Stephen Hawking on religion

Last night on UK’s Channel 4 News  Stephen Hawking gave a fairly simplistic response to a simplistic question re religion on night.

 

 

Go to 1:46 to hear Jon Snow ask “Do you think religion has been a force for good in the history of man?”

It felt like an easy set up shot, placed delicately to allow Hawking to hit his slam dunk on all of religion.

I would have loved to hear more – more vigorous questions…more of Hawkings views.
Here are a few questions, I would have liked to have heard him consider.

  • What IS religion and why is it so enduring in the story of humanity?
  • How would you distinguish between religion and people of faith – or do you consider them one and the same?
  • Some would say that it is part of the human condition to communally express worship – whether it be God, ideologies, athletes, gifted musicians etc.  Do you recognize that compulsion, and how do you explain it?
  • What is it that motivates and mobilizes people of faith to do good in the name of that faith – particularly in the areas of social justice, peacemaking, and reconciliation?
  • Who do you think Jesus was, and do you have a view of what some understand to be his teaching*?

*If you don’t know any of Jesus’ teaching, dear reader…check this out

 

What would you have asked Stephen Hawking?

 

Check out the new “Hawking” documentary trailer

3 Responses to “Stephen Hawking on religion”

  1. Ian Haylett September 17, 2013 at 4:43 PM #

    Hi Johnny – good to have your blog start up again.

    I have thought for many years about how the ‘proofs’ of the existence of God conflict with our traditional apologetics. If you follow science you will know that there is a rational, proven and, importantly, widely accepted explanation of all of life following a few picoseconds after the Big Bang. Quantum physics and evolution explains the rest while we are left to wonder about how God is required in any of it. I came to think that we needed a new apologetic which was based on what it means to be human, irrespective of how we got there.

    Recently I think I have found that source of apologetic in the various writers and theologians who have based their work on philosopher and anthropologist Rene Girard (he’s also a catholic). It is a VERY different take on the human condition but one which I am enjoying exploring. Basically it says that religion appeared at the very beginning of human civilisation as a way of controlling our desire of killing each other – find a victim and kill them! Only when Jesus comes does the victim say, my revenge is forgiveness. Girardian theology essentially says
    that the way of peace puts an end to the way that evolution left us.

    That is it in the briefest of nutshells. Please let me know if this is of more interest and I will bombard you with links and resources. (One of the foremost theologians is coming to the UK in November so I can let you know if he is in London).

    God bless. Ian

  2. Johnny Laird September 17, 2013 at 4:49 PM #

    Thanks, Ian….appreciate the support! :-)

    Some great thoughts, there.

    I’ll have to go away and explore some of the stuff you’ve referenced.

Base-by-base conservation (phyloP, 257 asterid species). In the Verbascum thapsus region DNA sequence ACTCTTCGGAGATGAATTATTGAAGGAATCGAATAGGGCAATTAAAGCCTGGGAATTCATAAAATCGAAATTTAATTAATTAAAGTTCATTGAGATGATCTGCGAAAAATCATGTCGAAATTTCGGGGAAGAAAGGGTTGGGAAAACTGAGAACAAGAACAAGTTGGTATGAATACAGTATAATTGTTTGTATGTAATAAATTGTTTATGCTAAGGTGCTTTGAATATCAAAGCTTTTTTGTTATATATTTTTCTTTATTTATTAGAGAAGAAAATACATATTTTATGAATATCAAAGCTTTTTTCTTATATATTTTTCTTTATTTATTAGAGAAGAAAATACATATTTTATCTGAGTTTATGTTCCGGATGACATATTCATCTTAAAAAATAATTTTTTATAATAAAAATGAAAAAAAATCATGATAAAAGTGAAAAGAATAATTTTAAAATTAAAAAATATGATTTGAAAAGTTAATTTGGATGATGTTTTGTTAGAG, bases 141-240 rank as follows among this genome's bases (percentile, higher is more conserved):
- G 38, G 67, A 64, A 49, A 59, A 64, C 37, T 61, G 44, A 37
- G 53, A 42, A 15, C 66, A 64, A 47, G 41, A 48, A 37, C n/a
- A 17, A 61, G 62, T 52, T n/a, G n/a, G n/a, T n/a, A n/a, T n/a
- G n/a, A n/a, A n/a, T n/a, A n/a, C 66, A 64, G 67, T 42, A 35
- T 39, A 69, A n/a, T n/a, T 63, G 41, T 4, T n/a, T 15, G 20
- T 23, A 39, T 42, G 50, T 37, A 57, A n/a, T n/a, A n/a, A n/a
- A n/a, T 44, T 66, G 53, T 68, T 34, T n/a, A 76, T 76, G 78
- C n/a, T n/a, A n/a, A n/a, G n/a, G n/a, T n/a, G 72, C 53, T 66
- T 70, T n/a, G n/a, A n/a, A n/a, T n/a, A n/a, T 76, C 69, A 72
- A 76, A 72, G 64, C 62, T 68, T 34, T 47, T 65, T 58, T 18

Feel free to hit me with any info – it will always be interesting.

    TBH, I’m not a spectacular apologist; I’m not sure I’ve got the cranial chops to be able to cope with it!

    Also, my take on engagement with Atheism is normally on about this level ;-)

    http://www.johnnylaird.net/2010/03/lovely-atheists-and-jesus-followers/

  3. Yvonne Aburrow (@vogelbeere) December 12, 2013 at 1:59 PM #

    * What IS religion and why is it so enduring in the story of humanity?

    Religio means to connect, or, some say, to reread. I think it is about connecting with All That Is.
    http://stroppyrabbit.blogspot.co.uk/2010/07/what-is-liberal-religion.html

    * How would you distinguish between religion and people of faith – or do you consider them one and the same?

    Religion is a discourse, people are people

    * Some would say that it is part of the human condition to communally express worship – whether it be God, ideologies,

    I agree – there is an urge to connect to something larger than oneself, and to assign worth to things (which is what worship literally means).

    * What is it that motivates and mobilizes people of faith to do good in the name of that faith – particularly in the areas of athletes, gifted musicians etc.

    I think people are intrinsically good (though sadly we also have a capacity for evil) and that is what motivates people to do good. It doesn’t need to be in the name of a particular faith or ideology.

    * Do you recognize that compulsion, and how do you explain it? social justice, peacemaking, and reconciliation?

    I explain it by the coinherence of all beings (as the Buddhists say, dependent arising) – the idea that we all come from the same source, and are made of star-stuff, and as biological entities, we all have the same needs.

    * Who do you think Jesus was, and do you have a view of what some understand to be his teaching*?

    Jesus was a man who (like many other spiritual masters) allowed the Divine to enter into him to a great degree. I believe that his life and example are more important than his death. I prefer other teachers, though.

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